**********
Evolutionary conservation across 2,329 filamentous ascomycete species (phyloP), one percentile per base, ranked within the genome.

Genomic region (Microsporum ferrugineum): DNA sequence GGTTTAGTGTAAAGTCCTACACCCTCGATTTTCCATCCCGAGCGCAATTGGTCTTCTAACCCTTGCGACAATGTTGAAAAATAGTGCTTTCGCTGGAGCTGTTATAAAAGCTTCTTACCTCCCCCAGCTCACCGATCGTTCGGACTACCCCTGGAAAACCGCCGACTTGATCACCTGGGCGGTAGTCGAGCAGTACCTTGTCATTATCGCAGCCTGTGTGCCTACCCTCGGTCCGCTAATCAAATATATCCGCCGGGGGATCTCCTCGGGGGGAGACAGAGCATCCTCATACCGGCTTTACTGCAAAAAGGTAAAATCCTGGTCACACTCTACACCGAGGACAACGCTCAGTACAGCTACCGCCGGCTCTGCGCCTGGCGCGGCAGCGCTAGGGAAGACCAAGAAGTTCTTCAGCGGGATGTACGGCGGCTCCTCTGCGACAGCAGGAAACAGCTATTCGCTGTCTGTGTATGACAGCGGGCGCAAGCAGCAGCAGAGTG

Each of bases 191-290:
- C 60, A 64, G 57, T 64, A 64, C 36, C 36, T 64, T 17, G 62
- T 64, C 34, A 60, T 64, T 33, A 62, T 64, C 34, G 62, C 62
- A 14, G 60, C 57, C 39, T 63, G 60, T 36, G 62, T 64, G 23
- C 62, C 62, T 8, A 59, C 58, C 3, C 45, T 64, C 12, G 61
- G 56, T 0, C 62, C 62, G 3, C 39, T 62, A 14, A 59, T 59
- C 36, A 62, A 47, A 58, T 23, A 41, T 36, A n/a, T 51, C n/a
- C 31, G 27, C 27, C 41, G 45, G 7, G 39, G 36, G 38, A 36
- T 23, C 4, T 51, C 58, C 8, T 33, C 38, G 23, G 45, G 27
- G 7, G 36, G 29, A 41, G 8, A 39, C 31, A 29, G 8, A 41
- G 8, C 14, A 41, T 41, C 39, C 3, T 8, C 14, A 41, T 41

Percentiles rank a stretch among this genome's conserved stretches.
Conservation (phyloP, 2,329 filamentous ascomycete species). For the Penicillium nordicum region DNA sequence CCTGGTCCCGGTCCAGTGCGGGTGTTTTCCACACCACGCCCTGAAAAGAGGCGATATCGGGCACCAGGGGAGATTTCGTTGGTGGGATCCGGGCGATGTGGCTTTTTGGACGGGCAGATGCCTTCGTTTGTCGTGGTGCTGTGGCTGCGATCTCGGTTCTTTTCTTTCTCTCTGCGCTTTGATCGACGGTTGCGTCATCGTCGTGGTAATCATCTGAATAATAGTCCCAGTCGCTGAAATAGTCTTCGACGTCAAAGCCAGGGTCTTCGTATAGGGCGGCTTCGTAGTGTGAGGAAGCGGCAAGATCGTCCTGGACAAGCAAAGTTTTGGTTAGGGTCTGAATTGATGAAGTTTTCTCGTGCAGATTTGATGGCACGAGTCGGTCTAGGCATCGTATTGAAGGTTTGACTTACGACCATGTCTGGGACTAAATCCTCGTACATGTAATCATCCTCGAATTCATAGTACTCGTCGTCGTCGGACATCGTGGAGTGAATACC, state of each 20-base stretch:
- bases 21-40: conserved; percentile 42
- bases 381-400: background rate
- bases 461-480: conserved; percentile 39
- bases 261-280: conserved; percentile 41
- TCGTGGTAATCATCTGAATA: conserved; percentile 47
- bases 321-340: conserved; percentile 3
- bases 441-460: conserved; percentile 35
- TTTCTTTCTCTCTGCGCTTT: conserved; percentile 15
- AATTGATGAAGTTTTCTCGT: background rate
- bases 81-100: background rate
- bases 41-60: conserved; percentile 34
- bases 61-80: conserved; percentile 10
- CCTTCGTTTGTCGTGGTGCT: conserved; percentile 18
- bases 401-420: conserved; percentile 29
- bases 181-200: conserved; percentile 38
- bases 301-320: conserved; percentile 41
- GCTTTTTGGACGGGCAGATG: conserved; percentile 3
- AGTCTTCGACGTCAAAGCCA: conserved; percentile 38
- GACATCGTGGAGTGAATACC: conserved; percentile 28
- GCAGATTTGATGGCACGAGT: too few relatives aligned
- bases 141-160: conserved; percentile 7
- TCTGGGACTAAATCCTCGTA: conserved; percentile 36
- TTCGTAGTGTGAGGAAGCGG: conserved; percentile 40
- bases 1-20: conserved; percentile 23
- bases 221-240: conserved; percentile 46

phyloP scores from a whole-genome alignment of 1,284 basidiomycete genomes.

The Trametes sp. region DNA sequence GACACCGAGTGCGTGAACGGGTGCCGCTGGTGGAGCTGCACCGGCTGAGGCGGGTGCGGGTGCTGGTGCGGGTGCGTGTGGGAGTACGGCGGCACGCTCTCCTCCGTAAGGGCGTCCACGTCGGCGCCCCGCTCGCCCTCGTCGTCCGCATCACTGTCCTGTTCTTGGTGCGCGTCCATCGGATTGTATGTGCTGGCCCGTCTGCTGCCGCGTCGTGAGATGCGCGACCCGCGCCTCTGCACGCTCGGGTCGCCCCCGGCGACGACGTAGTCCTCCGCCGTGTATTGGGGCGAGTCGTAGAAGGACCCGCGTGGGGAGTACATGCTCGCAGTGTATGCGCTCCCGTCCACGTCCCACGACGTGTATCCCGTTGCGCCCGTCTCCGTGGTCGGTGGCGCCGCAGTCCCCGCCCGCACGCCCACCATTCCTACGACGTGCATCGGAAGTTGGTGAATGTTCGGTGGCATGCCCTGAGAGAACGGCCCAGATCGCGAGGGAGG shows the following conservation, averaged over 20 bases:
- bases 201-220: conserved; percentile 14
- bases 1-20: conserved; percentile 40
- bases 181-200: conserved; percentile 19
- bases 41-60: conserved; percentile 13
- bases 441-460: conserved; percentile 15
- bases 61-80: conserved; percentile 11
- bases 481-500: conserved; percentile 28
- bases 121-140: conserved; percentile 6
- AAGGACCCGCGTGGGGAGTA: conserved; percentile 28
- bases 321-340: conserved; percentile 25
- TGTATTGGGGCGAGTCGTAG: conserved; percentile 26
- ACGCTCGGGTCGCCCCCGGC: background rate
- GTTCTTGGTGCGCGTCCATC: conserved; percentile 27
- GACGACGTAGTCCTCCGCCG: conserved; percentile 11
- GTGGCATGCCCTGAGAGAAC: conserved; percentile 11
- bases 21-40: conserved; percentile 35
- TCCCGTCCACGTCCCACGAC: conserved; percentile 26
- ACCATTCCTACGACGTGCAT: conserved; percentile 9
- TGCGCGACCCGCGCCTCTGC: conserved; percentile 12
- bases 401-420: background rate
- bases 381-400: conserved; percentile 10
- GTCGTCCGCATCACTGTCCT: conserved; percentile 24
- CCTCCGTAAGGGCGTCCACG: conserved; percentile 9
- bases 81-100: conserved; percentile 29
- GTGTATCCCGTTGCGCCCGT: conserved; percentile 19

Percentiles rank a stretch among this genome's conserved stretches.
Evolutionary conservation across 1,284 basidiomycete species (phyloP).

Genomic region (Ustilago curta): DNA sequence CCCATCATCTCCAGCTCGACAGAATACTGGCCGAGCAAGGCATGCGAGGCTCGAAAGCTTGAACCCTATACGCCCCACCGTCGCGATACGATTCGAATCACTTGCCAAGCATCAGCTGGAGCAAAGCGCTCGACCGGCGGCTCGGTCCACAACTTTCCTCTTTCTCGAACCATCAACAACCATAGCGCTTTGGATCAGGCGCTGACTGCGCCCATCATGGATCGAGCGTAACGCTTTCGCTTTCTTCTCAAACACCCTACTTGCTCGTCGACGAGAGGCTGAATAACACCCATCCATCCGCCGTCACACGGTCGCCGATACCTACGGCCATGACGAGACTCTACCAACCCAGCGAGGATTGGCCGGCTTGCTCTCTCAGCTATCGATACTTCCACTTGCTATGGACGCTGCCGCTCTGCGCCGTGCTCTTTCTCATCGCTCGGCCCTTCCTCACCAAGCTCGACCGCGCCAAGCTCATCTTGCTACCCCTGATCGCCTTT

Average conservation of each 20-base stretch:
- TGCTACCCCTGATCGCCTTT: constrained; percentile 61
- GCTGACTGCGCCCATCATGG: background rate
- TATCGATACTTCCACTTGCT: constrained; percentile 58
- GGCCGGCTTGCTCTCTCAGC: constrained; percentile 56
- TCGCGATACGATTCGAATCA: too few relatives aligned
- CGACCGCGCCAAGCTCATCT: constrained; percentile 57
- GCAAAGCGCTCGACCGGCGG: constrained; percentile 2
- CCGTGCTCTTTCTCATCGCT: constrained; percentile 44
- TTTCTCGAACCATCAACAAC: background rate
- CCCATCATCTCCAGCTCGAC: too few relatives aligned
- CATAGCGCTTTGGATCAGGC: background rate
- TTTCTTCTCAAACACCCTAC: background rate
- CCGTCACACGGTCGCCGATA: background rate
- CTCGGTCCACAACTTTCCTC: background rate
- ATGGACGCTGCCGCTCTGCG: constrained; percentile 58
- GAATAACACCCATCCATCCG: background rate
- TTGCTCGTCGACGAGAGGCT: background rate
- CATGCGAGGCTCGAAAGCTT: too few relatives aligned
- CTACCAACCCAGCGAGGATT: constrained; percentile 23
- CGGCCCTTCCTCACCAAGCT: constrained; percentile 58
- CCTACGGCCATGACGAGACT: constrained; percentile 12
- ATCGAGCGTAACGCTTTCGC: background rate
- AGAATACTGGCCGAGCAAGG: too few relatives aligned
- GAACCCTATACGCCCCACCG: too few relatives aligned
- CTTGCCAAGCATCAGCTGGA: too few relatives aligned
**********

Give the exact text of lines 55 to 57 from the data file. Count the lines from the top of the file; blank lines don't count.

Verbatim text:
- GTTCTTGGTGCGCGTCCATC: conserved; percentile 27
- GACGACGTAGTCCTCCGCCG: conserved; percentile 11
- GTGGCATGCCCTGAGAGAAC: conserved; percentile 11